Nobel Laureate Amartya Sen wrote Identity and Violence: The Illusion of Destiny to argue why the conventional wisdom on large scale human conflict is almost entirely wrong. There is no clash of civilizations. Instead, there are people who are happy to speak on behalf of these viewpoints for their own benefit, while actual people are far too complex to be captured in such narrow confines.
Sen repeatedly makes two points: first that people have a variety of identities, and different identities are more or less important under different circumstances. Sen's second point is that opponents of the narrow-minded "clash of civilizations" perspective usually concede too much. It is not just, for example, that the Muslim and Christian worlds are not inherently at odds. Moreover, people who are ostensibly part of these two "worlds" do not see themselves as one-dimensional components of these worlds, and they should not try to see themselves in this way. Sen has a term for the simple-minded concept of identity that makes a "clash of civilizations" seem possible. He calls it the "miniaturization" of identity. But of course, the consequences of this mistaken, miniature view are serious and dangerous. That's where the "violence" part of the title comes in.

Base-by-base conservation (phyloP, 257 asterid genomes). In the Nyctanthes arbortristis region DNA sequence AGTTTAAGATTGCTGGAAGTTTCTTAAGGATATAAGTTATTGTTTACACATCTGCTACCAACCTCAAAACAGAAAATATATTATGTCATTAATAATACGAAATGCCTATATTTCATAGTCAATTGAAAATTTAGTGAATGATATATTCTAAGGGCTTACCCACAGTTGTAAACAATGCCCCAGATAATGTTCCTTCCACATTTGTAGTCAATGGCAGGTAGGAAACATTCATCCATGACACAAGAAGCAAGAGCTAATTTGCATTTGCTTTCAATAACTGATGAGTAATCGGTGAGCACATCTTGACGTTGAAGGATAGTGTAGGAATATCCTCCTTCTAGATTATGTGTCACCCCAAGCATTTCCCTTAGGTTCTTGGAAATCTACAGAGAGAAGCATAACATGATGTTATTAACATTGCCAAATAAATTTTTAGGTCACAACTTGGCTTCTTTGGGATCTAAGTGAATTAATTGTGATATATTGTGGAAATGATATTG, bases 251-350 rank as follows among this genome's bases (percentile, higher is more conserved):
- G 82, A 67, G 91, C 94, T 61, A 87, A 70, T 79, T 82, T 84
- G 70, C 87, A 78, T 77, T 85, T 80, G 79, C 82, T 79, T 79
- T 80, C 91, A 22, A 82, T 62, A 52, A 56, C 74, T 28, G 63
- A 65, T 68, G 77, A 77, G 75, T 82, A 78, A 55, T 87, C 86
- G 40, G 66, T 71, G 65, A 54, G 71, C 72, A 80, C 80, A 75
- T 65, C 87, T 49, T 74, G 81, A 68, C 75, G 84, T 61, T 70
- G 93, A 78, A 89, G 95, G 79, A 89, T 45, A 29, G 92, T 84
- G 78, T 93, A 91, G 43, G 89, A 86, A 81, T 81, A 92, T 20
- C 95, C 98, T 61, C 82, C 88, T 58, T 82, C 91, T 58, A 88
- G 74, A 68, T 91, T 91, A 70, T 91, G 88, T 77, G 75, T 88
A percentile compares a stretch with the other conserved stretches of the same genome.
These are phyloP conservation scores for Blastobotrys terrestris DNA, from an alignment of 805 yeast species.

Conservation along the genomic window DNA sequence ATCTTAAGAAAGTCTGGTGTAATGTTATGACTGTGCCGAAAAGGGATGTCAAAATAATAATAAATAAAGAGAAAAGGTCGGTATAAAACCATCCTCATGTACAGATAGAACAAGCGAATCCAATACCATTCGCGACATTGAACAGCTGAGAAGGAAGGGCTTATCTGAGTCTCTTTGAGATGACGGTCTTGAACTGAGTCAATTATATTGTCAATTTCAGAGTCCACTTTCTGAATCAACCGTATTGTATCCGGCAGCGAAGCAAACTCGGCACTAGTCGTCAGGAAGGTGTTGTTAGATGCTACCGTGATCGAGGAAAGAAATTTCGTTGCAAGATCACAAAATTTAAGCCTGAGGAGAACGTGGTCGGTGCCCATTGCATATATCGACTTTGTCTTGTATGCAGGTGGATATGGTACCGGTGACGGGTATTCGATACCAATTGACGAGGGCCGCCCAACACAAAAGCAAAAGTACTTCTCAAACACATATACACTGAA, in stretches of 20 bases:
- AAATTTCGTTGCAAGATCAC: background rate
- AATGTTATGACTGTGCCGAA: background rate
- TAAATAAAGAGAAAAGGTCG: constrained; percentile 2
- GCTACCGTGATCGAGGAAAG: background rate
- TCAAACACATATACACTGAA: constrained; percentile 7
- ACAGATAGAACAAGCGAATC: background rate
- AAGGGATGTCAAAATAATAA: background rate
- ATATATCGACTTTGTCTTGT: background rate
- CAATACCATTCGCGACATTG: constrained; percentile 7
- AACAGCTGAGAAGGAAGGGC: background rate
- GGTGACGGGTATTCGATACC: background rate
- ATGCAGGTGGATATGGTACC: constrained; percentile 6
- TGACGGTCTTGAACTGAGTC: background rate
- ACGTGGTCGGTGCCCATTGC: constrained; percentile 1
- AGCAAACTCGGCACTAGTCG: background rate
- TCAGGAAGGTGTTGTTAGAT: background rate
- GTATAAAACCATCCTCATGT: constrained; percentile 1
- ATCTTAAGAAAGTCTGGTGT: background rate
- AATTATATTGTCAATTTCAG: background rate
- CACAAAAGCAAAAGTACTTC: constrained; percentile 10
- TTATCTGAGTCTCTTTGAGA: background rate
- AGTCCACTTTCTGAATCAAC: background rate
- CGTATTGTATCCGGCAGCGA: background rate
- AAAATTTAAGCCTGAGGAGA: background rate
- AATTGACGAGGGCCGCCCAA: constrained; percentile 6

Sen's book reminds me oddly of a very different book by a very different author that makes similar points: My War Gone By, I Miss It So by Anthony Loyd. Loyd's and Sen's books are mostly about different things. However, particularly regarding religious identity, both Sen and Loyd make similar points about how extremists benefit by destabilizing situations and marginalizing moderates. Loyd makes his point more viscerally, and Sen more scholarly, but both draw on their own horrifying personal experiences to inform their analyses.